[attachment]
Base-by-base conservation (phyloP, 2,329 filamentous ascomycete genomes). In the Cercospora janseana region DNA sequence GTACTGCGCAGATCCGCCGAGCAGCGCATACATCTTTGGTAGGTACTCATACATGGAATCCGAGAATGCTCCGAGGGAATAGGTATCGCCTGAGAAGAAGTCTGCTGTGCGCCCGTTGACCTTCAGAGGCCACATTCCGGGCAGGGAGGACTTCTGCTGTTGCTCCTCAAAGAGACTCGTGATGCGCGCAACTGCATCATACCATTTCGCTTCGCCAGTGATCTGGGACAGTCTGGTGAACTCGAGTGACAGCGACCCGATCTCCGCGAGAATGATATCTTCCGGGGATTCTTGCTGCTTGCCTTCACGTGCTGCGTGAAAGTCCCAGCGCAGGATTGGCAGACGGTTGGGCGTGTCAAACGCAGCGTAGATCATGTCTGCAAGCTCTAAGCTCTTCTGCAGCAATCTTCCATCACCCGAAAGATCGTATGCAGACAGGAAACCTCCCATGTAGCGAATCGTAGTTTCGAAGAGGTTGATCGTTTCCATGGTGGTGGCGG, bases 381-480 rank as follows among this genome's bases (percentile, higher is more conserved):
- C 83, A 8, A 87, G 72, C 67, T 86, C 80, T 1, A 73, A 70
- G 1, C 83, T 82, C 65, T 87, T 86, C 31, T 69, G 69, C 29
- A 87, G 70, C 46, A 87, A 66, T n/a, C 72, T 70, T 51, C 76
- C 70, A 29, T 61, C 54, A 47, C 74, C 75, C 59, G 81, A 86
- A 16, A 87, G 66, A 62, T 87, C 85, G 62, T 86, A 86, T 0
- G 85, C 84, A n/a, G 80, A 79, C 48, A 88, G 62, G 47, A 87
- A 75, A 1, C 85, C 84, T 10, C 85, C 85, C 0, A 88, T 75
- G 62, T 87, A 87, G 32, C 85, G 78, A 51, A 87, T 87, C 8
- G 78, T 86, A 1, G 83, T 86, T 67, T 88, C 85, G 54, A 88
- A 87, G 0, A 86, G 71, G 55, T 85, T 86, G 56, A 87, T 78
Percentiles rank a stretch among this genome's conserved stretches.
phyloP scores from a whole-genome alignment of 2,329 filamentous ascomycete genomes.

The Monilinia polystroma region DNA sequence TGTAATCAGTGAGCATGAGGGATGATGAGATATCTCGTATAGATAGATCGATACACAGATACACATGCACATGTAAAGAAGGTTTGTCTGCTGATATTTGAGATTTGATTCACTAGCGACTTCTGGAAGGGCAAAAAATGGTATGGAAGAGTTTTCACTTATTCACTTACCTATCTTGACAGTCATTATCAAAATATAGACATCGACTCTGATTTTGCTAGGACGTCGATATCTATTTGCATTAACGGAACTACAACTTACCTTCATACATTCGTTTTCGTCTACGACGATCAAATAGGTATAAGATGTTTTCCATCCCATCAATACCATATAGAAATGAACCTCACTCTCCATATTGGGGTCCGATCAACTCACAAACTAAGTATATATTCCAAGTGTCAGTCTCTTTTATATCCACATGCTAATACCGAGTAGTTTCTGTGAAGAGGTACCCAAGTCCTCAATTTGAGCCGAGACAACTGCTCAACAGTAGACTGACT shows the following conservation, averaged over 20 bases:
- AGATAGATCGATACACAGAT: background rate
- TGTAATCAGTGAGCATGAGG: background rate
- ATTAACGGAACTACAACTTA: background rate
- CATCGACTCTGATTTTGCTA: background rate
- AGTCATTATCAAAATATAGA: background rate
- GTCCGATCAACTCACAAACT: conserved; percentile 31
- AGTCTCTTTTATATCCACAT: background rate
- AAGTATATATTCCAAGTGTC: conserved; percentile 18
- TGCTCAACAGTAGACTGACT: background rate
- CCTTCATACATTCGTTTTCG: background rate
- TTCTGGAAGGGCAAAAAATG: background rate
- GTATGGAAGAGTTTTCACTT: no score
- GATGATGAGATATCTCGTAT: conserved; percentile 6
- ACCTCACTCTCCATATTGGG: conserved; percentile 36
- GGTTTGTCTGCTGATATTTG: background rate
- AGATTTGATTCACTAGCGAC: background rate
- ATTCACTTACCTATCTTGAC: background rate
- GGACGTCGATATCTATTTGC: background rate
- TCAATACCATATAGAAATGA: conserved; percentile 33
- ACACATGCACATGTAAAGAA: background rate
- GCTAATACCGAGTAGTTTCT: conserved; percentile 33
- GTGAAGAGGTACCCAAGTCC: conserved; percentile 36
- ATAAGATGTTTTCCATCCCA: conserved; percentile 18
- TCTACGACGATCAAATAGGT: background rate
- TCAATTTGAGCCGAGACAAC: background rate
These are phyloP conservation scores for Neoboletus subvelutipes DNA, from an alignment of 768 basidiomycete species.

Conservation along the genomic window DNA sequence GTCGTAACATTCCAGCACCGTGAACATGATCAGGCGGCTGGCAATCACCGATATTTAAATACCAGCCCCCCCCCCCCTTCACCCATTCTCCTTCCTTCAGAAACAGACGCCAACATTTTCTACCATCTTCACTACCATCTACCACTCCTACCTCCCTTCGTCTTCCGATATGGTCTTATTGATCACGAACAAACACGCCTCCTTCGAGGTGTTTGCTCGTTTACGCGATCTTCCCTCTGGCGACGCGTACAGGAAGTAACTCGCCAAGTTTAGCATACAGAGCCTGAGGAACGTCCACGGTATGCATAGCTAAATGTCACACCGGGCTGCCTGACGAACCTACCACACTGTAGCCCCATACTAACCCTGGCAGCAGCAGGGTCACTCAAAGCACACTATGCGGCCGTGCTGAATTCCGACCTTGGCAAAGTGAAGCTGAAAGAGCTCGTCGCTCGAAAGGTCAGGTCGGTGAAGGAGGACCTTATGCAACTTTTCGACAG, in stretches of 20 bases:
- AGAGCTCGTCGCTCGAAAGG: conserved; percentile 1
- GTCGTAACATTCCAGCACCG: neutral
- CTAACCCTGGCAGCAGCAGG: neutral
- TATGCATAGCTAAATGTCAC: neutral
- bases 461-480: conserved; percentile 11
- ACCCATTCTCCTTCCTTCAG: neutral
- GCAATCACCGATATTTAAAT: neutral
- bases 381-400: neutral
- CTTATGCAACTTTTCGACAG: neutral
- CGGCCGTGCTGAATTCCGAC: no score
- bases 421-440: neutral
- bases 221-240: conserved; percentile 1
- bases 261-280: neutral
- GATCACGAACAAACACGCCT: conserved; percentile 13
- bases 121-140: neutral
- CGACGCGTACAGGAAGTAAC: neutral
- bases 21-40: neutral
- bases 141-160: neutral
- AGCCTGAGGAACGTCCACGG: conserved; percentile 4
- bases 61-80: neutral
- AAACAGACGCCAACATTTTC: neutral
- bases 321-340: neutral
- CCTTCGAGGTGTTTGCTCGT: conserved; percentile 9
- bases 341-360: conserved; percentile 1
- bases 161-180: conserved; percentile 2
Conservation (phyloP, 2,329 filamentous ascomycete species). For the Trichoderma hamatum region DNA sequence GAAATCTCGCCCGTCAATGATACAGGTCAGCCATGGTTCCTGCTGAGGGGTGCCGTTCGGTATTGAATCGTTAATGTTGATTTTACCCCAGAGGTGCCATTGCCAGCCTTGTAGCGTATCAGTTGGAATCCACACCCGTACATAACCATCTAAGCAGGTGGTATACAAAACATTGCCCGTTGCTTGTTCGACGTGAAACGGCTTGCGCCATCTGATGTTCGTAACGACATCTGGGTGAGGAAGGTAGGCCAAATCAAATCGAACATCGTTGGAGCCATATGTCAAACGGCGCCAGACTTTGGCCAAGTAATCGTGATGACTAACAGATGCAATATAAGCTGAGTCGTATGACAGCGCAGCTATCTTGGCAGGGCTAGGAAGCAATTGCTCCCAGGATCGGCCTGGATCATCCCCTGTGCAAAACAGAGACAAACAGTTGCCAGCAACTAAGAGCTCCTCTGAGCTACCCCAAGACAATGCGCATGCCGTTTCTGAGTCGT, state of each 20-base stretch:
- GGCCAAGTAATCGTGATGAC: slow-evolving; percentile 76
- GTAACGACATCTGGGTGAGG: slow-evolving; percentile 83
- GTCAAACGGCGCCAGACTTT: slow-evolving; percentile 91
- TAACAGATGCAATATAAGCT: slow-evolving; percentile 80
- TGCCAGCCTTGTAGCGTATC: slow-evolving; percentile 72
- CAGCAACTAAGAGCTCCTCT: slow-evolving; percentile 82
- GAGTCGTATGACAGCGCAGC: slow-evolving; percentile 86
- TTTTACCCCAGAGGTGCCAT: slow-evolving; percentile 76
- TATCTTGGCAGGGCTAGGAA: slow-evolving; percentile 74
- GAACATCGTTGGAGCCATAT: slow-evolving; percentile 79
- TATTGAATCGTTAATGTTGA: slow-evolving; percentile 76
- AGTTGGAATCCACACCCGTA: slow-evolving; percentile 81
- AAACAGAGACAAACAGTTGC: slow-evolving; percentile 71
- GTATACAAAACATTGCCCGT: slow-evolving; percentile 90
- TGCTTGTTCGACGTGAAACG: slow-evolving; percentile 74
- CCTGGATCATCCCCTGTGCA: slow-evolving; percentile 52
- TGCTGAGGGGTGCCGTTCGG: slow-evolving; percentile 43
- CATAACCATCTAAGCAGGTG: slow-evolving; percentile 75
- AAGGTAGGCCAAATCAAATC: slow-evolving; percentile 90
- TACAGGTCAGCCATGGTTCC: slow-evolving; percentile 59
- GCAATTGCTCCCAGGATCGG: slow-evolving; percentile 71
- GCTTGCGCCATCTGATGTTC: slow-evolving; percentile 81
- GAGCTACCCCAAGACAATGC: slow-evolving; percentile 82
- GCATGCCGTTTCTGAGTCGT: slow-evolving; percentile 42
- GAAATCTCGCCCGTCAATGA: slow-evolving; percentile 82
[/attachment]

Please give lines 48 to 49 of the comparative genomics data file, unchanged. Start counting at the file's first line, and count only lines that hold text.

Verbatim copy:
- GCAATCACCGATATTTAAAT: neutral
- bases 381-400: neutral